We were given an extremely interesting history of how London managed its water supply and, er, corresponding wastage (to put it delicately). There was also an update on the famous Thames Tideway Tunnel aka the Super Sewer, more of which anon, including what will happen to the Bubbler.

The tour then showed us the site's main buildings and their history. There used to be two tall chimneys but they had to be demolished in the Blitz because of concerns that if they were damaged they might fall on the pumping station itself.

Then it was time to get dressed up for the descent into London under and the sewers. The outfit made us all feel a bit like the Ghostbusters - who are you going call? - very comprehensively covered, with not just one but two gloves, which to be honest made operating the camera a bit frustrating.

Anyhow managed to get a few shots with approximately the right settings:
I'm sure you're wondering about the smell but it really wasn't that bad. They'd lowered the water level but we still to wade through a foot or two of brown water, and it wasn't just Thames mud giving it its colour I'm sure. So we were all very incentivised not to fall over or in.

Our guide showed us the Bazalgette original brick work (top photo), looking good after about 150 years and still doing its job to keep the dirty stuff out of the Thames. We also got a lesson in what not to flush down the drain, complete with examples.

More on all of this later, as there was lots of really interesting information provided over the afternoon and I have a stack of photos and videos to, er, wade through.

Many thanks to Thames Water for arranging the tour.

Sunday, May 21, 2017

Boating weather

The weather has finally warmed up and the boats are out on the Thames.

All it needs now is for my workload to decrease!

Sunday, May 14, 2017

Paddle boat Italie on Lake Geneva

 I have previously posted comments about paddle steamers, the authentic and the total fakes.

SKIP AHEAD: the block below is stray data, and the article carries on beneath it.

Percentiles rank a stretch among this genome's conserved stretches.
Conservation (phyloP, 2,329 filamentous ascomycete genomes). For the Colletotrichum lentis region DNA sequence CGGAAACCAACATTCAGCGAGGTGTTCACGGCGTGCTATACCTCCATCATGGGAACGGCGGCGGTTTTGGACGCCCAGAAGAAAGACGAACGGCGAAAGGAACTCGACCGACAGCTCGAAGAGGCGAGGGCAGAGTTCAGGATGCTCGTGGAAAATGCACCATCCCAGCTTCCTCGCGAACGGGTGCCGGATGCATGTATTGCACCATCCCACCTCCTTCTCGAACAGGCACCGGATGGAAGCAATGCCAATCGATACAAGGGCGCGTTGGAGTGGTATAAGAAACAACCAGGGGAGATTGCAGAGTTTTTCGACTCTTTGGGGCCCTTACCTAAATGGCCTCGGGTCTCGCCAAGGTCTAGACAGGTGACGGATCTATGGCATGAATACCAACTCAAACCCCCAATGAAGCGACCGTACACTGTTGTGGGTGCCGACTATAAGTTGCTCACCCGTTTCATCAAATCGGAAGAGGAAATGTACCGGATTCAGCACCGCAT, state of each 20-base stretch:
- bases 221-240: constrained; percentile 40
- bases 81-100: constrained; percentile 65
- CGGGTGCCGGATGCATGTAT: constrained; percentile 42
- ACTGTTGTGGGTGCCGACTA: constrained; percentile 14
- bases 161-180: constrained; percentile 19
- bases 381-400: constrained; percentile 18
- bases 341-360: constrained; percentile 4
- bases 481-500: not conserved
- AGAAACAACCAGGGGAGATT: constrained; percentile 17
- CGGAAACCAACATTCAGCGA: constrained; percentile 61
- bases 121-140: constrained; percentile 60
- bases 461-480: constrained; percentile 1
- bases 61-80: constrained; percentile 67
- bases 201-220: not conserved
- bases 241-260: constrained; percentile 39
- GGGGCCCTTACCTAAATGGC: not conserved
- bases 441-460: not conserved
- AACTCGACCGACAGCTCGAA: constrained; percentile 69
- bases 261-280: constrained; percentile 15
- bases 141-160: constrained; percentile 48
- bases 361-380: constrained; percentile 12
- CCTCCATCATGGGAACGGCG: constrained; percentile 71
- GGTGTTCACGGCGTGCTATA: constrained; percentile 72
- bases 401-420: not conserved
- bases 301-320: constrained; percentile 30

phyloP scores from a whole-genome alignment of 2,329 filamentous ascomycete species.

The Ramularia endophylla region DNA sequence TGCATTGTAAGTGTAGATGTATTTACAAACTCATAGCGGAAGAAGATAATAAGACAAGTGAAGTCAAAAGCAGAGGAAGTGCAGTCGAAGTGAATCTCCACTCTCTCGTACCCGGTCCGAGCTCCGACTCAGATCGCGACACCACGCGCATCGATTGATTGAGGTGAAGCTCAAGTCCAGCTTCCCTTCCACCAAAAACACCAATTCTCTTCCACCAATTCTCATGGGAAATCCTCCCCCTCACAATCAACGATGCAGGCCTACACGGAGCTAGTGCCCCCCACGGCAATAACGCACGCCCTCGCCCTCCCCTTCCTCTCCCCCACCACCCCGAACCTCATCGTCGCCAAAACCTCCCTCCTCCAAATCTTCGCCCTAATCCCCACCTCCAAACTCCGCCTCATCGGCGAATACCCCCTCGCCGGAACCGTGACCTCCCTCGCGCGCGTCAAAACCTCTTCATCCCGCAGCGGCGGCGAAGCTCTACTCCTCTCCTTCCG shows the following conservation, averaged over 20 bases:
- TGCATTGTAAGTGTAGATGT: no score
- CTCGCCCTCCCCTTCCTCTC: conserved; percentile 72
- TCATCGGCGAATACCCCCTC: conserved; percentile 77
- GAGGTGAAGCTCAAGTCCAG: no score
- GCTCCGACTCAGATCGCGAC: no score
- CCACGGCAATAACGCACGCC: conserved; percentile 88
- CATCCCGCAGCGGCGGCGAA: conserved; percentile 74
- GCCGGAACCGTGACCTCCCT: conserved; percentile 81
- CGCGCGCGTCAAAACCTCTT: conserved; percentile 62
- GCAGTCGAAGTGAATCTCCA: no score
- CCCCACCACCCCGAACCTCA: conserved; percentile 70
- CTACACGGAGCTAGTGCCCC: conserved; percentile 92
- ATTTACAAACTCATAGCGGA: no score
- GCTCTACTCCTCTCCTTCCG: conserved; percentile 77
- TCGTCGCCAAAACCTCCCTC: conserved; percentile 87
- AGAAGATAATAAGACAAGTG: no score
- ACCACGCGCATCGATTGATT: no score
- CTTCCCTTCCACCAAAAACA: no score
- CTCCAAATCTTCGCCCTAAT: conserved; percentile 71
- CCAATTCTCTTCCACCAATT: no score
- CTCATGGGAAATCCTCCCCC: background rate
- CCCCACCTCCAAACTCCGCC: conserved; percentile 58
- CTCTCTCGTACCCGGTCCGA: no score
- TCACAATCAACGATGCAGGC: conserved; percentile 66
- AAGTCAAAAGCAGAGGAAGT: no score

On Lake Geneva there is, fortunately, a lovely "Belle Epoque" fleet of side paddle boats, such as the Italie, seen here up by the famous Jet d'Eau:
 Alas I was working far to hard to go for a trip (or alternatively investigate the D35 cats racing out on the Lake) but it made a nice distraction when going for a walk or jog.

Thursday, May 04, 2017

Two lessons from my first yacht sail

A long time ago, in a country far, far away.....

Ok, enough May the fourth misquotes, but many years ago I signed up for something called Villa-Flotilla holiday where the first week involved teaching newbies how to sail a yacht and the second off we'd go.

It was for a sailing company that is now long gone but others still sail from where it was based, namely Nidri on the Greek island of Lefkas (Lefkada).

I'd never been on a yacht before but was keen to find out more from our instructor, on who we relied to teach us the mysteries of sailing.

Unfortunately the first thing he did was run our yacht aground just outside Nidri! So the first topic of my first sailing lesson was how to kedge off. Fortunately I haven't had to use this technique since but no doubt it was useful to know.

The second lesson was the all important person over-board drill. Most courses simulate a body by tying a fender to a bucket then chucking it into the waters, but our instructor was a bit more ambitious in that he jumped over-board himself.

I do wonder what would have happened if we had been poor students at that task.

Later I was to learn other important things, such as why it was a bad idea to crash-gybe in front of an oncoming Greek ferry, but that's another story.

Wednesday, May 03, 2017

Boats! Boats! Boats! .... in Corfu

From a flying visit last weekend. Many, many years ago I did a villa-flotilla on nearby Lefkada which might be worth a post.